If that's the case, the I am surrounded by a pretty intelligent population. With Basque and Spanish as official languages in the Basque Country, these people are constantly switching back and forth between the two. You don't need Basque to get by here, but anyone who speaks Basque as their first language has learned Spanish just as well too. And even the Spanish speakers who don't speak Basque can get by with some vocab and phrases.
Some time ago, researchers believed that trying to use two languages would only confuse children who were simultaneously learning two different tongues. However, recent research has shown just the opposite - that having to constantly be thinking about what you're saying is like a great exercise plan for your brain. Staying focused while doing meaneal tasks such as speaking conditions your brain to be a better problem-solver and better use functions involved in planning, doing complicated tasks and so on.
Below is an excerpt of the article which speaks to the type of tests that have been done to reach the results about bilingualism helping not hurting children:
In a 2004 study by the psychologists Ellen Bialystok and Michelle Martin-Rhee, bilingual and monolingual preschoolers were asked to sort blue circles and red squares presented on a computer screen into two digital bins — one marked with a blue square and the other marked with a red circle.
In the first task, the children had to sort the shapes by color, placing blue circles in the bin marked with the blue square and red squares in the bin marked with the red circle. Both groups did this with comparable ease. Next, the children were asked to sort by shape, which was more challenging because it required placing the images in a bin marked with a conflicting color. The bilinguals were quicker at performing this task.
Obviously starting a second language at a young age has positive affects throughout your whole lifetime, but learning one at an older age helps just as much and is said to help prevent dementia!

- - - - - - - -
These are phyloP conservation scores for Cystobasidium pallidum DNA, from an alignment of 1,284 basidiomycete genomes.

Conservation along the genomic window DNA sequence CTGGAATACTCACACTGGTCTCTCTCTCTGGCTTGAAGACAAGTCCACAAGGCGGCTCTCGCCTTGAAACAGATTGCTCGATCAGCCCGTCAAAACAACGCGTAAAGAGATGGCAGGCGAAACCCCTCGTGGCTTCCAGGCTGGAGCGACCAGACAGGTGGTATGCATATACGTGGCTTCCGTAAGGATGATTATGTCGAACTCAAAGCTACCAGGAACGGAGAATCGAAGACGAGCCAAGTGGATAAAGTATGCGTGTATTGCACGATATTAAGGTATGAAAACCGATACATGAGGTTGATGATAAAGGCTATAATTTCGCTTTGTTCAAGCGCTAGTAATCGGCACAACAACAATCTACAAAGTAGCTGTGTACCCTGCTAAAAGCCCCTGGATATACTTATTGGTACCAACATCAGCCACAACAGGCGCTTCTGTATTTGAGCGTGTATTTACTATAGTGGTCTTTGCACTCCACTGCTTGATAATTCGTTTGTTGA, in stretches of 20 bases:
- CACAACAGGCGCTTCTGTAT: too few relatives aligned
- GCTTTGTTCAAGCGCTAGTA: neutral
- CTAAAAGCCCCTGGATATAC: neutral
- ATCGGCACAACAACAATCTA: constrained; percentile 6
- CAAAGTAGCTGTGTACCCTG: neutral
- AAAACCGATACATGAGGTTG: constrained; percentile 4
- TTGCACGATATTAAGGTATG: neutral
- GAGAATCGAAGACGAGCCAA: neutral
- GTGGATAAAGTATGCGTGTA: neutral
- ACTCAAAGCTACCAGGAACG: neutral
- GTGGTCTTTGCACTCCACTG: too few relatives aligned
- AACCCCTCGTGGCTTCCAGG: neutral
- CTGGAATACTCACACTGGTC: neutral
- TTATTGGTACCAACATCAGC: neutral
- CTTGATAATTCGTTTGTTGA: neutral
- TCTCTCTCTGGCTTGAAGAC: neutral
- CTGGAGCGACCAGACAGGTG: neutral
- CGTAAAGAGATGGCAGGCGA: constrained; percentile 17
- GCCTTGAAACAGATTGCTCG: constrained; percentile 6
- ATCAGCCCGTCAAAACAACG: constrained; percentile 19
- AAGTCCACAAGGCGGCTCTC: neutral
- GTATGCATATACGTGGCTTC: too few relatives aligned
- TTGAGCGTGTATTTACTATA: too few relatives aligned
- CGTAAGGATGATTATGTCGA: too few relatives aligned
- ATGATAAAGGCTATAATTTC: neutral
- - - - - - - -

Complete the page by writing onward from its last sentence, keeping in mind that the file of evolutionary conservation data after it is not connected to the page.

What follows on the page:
Throughout the world, people have taken note of the benefits of speaking more than your native tongue and bilingual schools, called immersion schools, have popped up around the globe. For example, where I work, the classes are taught in English although the students speak Basque and Spanish. They learn math, social studies and science in my language, because immersing yourself in a language has a better effect than just studying it an hour a week. Same as the in the States where your kids can study and go to school in Chinese or German.
After having lived in Europe for some time now, it kind of becomes embarassing that us Americans, for the most part, only speak 1 language. In Europe, people speak at least 2 and in some places many more. My friend Emma speaks 7! And when I say 7, I mean she speaks all 7 well. If you go to Germany or Sweden you don't even have to worry about speaking their language because everyone speaks just as good of English as you. Not only have these speakers learned in a classroom but they also watch American films in the original version, see our TV series and read books in the language that they were written. It's very impressive!
The Basques are constantly jumping between their own language and Spanish. I find myself doing the same with English and Spanish. And from that develops Spanglish that we know so well in the States. And here, I don't know what you could call it - Basquish? But if you listen to a Basque conversation you will hear quite a bit of Spanish peppered in, and if you're speaking in Spanish it's not odd to throw in a Basque connector word.
To give your brain a little workout, here is a quiz that I use with some of my private students to engage both Spanish and English at the same time. At 14 he is already on his 3rd language! It makes you wonder, if speaking 2 languages makes you smarter, what does the 3rd and 4th do?! Happy studying!